Woodlands Historic Park
Picnic Ground and "Conservation Zone"

See area 12 on Aerial Photo Map.

This pool above the ford at the western end of the picnic ground is the only place in the park where the creek looks somewhat natural. The plant at waters edge is Sea Club-sedge. The black colour of the water is due to leaf litter and is normal in intermittent creeks.
Pool in Moonee Ponds Creek at the picnic ground in Woodlands Historic Park

The Picnic Ground is the area north of the creek. The original "Conservation Area" along the creek was fenced off to exclude livestock in 1978. This is the fence you come to when you cross the footbridge in the picnic area and walk south. In the 1980s another fence was added further south - the area between the two fences is the "conservation zone". On the aerial photo the fence closest to the creek is hard to distinguish from the maze of tracks, so I have not tried to show it on the map. In fact area 12 on the map corresponds roughly to the area mapped by Robertson as having a high diversity understory of native Wallaby Grasses and Spear Grasses (with some areas of Kangaroo Grass), apart from the eastern end which had lower diversity.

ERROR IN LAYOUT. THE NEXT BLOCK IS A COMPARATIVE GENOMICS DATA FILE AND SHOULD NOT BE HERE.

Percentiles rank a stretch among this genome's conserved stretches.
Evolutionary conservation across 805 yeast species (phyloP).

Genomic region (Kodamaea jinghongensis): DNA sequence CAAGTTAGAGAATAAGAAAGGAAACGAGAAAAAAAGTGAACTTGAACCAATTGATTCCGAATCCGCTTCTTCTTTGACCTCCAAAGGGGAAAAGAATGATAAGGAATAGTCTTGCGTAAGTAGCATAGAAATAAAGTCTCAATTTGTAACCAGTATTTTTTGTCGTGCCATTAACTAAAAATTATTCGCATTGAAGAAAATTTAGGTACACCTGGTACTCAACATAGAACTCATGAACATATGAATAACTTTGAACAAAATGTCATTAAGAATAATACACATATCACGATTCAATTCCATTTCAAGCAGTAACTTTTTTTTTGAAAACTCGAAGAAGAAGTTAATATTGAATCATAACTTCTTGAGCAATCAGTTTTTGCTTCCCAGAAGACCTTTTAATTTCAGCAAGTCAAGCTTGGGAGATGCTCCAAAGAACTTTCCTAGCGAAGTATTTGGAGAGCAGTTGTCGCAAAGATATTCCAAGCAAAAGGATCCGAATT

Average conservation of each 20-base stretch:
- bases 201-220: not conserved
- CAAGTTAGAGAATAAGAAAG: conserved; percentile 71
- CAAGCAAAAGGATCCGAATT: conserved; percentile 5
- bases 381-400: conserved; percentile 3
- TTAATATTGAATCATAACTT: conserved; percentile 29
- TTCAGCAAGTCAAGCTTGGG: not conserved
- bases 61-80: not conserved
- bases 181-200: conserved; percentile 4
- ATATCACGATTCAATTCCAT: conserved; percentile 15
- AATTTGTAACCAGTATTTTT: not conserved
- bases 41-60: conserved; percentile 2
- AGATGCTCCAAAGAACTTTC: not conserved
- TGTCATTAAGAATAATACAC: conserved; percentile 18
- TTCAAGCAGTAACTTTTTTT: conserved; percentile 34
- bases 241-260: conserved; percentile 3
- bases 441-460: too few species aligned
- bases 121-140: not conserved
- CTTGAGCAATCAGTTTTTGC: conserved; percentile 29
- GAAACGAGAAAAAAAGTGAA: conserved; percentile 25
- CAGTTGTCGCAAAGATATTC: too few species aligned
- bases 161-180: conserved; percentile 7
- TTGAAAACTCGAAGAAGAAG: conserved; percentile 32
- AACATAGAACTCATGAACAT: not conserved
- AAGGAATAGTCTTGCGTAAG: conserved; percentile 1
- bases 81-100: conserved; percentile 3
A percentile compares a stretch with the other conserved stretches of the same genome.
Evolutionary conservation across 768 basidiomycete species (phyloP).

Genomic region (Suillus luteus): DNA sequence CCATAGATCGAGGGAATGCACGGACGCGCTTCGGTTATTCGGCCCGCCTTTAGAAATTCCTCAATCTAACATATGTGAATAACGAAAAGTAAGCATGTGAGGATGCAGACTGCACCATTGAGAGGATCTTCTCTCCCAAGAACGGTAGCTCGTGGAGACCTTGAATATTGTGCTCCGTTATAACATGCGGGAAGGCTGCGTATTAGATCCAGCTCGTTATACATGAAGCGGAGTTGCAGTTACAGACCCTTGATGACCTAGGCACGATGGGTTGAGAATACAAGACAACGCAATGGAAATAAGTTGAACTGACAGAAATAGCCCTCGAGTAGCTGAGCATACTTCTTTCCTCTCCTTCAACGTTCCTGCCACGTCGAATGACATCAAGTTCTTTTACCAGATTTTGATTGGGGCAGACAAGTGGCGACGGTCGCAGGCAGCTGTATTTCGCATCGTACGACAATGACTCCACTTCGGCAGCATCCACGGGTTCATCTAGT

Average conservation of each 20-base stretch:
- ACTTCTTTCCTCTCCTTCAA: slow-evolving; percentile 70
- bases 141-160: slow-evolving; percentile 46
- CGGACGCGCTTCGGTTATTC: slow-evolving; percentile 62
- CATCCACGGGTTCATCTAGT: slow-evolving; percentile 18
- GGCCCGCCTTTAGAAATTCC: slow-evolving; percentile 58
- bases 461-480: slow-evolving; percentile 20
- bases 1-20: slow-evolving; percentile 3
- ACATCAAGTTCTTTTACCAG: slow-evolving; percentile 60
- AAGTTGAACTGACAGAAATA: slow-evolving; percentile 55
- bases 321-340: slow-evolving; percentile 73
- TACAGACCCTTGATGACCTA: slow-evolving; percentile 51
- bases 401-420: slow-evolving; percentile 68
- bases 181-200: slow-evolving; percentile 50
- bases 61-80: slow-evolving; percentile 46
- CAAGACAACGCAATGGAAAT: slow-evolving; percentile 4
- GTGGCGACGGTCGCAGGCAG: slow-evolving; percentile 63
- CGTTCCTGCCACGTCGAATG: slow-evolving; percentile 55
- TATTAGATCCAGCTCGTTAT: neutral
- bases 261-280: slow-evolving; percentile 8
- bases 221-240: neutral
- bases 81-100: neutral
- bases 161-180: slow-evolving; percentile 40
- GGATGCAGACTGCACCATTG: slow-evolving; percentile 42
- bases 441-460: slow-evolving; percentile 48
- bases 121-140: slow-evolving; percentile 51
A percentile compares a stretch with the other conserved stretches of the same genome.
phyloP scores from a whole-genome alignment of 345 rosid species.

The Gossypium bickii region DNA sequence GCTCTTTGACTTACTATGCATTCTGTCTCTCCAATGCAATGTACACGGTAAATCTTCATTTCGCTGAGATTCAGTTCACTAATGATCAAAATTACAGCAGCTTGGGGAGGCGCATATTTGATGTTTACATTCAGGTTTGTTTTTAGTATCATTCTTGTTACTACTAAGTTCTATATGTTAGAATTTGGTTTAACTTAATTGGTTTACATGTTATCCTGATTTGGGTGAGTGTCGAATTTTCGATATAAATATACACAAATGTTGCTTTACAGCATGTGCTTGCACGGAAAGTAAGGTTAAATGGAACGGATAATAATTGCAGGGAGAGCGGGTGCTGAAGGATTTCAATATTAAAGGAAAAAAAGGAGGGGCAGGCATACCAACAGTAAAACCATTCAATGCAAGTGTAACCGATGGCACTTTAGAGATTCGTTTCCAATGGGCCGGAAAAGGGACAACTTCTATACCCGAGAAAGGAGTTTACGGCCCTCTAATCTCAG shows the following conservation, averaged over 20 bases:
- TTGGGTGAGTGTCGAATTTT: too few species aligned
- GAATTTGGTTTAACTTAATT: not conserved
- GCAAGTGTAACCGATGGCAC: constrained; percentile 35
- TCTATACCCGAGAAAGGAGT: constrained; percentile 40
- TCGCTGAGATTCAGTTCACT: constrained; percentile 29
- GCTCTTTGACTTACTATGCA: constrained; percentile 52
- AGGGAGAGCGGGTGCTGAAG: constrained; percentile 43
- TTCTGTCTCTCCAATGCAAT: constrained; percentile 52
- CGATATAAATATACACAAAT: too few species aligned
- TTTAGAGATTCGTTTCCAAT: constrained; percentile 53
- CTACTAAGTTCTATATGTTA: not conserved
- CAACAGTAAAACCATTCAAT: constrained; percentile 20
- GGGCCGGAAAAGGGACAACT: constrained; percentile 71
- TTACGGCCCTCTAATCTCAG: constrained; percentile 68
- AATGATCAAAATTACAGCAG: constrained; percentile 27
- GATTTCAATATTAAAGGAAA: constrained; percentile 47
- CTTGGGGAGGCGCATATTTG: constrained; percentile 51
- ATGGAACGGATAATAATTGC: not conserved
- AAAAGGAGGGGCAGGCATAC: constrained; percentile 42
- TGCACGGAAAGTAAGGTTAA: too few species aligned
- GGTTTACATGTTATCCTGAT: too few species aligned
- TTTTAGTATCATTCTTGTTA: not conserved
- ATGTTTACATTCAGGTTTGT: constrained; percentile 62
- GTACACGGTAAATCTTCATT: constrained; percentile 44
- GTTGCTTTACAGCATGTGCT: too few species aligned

Four types of Lichen growing on a branch of Sweet Bursaria in the Conservation Zone
Four types of Lichen growing on a branch of Sweet Bursaria at Woodlands Historic Park
Blanket Weed in the Picnic Ground
Blanket Weed in the Picnic Ground at Woodlands Historic Park